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Working on Election Day at polling booth


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#1 FeralCrazyMum

Posted 01 September 2013 - 02:52 PM

So, I'm working for the election as a polling assistant. I'm supposed to start work at 7.30 and have to stay until 'some time after 6pm'.

Just wondering what to expect, what will I be doing apart from ticking people's names off, anything to keep in mind, etc.

They do say to take food, I know the school will be putting on a BBQ and cake stall but that's only until mid afternoon so I'm guessing I should take some snacks/sandwiches in case it goes late.



#2 PrincessPeach

Posted 01 September 2013 - 03:06 PM

If you are there ticking names off you usually stay to count the votes as well. Last time DH did a federal election he got home at 1am - that was about the same time most of the booths finnished. Besides the long day it isnt to stressful andyou are paid for the hours worked.

#3 emc002a

Posted 01 September 2013 - 03:18 PM

Wear pants and joggers, often the Senate is counted on the floor, unlike the DVD scenario! lol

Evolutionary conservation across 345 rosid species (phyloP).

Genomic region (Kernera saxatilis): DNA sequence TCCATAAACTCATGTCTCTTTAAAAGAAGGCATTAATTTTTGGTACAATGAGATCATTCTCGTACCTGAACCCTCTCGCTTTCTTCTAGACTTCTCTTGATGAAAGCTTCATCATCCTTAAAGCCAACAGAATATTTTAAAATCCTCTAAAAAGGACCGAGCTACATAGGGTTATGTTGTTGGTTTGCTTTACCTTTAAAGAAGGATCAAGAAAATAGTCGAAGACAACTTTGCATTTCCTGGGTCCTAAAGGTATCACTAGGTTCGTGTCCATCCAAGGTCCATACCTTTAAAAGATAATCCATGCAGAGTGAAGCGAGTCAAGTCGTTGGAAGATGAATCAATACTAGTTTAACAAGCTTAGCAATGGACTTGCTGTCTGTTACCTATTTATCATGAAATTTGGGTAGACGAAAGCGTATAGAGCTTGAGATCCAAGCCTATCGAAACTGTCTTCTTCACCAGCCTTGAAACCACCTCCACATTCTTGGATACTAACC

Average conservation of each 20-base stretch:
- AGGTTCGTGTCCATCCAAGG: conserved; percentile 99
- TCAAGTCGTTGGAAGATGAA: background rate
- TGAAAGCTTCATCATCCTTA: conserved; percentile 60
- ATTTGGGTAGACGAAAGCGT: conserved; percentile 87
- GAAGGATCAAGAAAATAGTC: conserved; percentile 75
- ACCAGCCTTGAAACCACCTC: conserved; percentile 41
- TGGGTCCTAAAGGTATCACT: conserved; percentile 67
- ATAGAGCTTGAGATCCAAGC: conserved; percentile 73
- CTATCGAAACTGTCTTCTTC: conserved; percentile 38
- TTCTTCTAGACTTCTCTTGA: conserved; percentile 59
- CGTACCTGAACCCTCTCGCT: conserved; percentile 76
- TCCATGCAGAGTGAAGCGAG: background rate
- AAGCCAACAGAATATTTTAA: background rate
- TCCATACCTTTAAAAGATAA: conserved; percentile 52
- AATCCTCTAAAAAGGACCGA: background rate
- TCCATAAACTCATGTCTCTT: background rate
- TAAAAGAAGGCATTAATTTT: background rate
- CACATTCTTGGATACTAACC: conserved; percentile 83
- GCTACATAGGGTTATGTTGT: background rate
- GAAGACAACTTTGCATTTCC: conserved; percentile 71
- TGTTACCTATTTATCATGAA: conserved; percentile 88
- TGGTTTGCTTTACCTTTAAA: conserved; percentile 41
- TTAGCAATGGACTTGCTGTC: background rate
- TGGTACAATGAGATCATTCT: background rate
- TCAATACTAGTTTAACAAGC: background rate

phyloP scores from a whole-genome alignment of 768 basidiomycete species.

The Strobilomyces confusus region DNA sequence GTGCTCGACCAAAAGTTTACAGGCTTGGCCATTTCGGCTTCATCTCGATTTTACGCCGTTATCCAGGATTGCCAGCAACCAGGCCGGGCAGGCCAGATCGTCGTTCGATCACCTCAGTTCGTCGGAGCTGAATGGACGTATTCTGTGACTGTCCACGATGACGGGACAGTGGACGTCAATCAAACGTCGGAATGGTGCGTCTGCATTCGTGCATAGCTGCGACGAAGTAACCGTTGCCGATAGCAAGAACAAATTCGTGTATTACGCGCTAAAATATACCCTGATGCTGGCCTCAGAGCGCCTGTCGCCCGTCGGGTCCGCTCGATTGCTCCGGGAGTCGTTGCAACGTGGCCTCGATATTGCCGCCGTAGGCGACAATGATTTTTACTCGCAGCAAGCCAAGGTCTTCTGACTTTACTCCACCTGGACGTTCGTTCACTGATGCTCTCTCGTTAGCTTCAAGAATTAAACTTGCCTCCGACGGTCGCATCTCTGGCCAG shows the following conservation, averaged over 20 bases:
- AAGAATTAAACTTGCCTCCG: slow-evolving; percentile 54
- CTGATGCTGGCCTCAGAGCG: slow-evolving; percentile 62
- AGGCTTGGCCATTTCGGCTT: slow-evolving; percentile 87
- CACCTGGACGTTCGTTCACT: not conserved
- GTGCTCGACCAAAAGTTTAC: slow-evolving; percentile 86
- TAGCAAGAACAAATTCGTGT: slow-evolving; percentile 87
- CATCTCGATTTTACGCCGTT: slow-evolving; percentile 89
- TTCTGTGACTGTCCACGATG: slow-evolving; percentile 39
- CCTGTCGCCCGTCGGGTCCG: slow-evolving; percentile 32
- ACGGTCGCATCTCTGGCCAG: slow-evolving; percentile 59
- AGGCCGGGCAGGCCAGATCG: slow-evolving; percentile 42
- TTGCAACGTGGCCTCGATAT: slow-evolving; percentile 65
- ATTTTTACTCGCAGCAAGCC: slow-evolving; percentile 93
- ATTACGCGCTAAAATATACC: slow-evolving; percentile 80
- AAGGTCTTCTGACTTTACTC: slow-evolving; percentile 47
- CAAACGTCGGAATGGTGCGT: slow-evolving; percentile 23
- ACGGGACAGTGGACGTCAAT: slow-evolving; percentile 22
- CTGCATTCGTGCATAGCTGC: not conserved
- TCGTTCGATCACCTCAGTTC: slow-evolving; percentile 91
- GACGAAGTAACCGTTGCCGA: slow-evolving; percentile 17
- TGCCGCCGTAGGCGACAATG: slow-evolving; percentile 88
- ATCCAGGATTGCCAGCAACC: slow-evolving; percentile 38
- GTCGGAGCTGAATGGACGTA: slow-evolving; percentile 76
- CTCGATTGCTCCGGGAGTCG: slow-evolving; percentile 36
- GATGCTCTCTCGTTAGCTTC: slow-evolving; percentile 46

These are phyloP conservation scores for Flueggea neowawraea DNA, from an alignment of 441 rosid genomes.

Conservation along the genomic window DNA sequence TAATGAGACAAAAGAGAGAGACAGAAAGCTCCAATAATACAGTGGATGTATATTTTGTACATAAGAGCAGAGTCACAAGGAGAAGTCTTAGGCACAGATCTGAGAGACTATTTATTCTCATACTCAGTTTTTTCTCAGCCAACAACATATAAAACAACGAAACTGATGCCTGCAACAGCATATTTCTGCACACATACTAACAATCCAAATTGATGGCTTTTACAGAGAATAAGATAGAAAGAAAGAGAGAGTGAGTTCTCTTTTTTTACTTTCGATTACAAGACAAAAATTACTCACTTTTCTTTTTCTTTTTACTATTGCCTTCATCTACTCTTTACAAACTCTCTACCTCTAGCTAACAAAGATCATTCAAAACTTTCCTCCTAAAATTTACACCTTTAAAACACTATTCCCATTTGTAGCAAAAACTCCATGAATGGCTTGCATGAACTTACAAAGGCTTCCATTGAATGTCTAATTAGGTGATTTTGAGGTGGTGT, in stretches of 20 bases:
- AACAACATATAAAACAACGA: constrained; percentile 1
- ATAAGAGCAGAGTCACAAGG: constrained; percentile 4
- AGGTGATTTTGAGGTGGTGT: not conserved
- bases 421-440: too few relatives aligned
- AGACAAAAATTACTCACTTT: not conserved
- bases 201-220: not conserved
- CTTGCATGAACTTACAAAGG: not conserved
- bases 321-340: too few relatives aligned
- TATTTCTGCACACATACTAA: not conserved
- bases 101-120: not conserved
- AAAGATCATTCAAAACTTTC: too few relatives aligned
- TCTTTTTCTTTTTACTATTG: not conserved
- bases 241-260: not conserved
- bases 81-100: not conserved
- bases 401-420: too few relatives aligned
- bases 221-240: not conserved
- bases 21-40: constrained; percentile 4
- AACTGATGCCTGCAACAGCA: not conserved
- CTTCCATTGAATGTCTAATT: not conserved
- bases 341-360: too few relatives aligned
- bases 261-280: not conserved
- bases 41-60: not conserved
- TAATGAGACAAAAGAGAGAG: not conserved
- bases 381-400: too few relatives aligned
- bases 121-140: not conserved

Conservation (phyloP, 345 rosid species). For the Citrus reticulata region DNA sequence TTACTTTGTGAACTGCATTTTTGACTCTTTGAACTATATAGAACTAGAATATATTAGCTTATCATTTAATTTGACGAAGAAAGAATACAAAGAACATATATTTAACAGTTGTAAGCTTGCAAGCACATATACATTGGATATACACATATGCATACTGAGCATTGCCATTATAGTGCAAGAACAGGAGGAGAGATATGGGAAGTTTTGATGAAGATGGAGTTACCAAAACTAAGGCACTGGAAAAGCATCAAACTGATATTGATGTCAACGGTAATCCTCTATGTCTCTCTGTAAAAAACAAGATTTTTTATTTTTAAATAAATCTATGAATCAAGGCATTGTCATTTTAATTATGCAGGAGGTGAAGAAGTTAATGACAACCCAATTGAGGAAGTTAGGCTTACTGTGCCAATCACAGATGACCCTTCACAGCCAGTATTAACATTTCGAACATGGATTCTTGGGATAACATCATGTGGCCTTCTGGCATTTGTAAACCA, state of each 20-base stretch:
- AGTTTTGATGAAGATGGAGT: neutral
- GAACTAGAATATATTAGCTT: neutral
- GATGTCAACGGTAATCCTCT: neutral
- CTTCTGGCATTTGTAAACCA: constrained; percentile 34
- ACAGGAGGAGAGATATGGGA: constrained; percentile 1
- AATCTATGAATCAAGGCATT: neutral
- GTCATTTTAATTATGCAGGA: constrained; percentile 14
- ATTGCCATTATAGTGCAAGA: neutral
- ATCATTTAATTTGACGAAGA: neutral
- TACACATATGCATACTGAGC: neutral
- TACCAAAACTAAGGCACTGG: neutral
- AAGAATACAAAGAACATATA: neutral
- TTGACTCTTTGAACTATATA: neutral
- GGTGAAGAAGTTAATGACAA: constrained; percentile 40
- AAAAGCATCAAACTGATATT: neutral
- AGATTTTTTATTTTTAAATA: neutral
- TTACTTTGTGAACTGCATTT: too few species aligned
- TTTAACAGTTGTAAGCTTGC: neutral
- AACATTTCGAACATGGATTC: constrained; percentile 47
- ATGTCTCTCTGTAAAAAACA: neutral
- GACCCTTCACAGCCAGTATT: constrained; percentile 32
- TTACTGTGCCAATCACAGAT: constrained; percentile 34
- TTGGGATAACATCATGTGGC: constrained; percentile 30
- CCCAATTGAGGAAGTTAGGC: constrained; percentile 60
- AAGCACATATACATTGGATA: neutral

Take snack food or sandwiches, but bottles of water as well.  You may not get to eat a lot, it depends on the booth.  I remember being able to take lots of breaks at some booths and others only having one or two breaks.  One we got a break at the close of polling but some just start counting straight away.

Depending on the size of the booth and which state you are in - I have finished between 9pm and midnight.  The first few elections I got smaller booths in halls etc, this time again I am working at a school.  Most people seem to head for schools to vote at..so as you are at a school I would guess at least midnight you might finish.

#4 luke's mummu

Posted 01 September 2013 - 03:48 PM

I usually finish someitme between 10 and 11pm. Take a cushion for kneeling/sitting on the floor.  We usually have a lunch break around 11am - 1pm, then a dinner break around 4.30-5ish (start packing up the booths at 5.30). So a snack for the dinner break is a must, because once you start counting votes, you don;t stop until you finish at 10 or 11pm!